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Abstract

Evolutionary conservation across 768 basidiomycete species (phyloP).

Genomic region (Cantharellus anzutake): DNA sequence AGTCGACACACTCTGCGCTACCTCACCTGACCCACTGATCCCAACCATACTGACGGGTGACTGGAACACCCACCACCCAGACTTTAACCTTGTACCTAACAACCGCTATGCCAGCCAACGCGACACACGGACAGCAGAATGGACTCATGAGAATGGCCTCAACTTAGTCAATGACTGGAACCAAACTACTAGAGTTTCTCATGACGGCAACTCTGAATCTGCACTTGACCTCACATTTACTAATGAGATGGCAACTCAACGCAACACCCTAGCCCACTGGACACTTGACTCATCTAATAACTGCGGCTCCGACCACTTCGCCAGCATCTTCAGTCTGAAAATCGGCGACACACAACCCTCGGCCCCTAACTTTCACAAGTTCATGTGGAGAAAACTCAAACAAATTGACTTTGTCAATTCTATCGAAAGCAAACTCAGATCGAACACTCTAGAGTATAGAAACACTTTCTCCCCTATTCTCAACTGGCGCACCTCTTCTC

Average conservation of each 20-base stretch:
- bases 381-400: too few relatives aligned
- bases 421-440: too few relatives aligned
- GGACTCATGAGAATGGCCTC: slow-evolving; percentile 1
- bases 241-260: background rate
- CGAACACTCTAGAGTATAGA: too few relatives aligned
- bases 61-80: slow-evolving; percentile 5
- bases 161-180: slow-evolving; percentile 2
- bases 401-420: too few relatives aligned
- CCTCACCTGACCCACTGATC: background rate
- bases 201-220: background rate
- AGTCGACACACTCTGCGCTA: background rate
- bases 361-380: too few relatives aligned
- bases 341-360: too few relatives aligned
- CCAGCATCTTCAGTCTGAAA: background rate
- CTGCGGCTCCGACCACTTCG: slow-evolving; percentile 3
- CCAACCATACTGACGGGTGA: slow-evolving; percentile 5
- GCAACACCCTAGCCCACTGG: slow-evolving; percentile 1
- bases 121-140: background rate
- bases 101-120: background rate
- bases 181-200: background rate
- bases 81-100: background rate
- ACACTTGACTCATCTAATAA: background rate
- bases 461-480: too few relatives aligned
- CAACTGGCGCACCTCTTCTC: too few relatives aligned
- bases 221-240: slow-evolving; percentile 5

This article focuses on the use of telephone and video-link technology in interpreting, presenting data from current research as well as from surveys conducted with practicing interpreters and examiners. The surveys asked interpreters to report on their own experiences using such technologies and asked examiners for their impressions of the technologies’ suitability as components of training and testing for certification. Technological advances in the means of audio and audiovisual communication are now being trialed in interpreted interactions, but most research reveals that increased use of technology accompanies rather than forms a part of the interlingual transfer. Responses from two groups of interpreters—practitioners and examiners—show widespread support for telephone and video-link interpreting to form components of training and certification testing, as these two communication channels become more popular with mediators (interpreting agencies) and end-users of interpreting services. The author synthesizes and presents these responses and recommends guidelines for training and testing.

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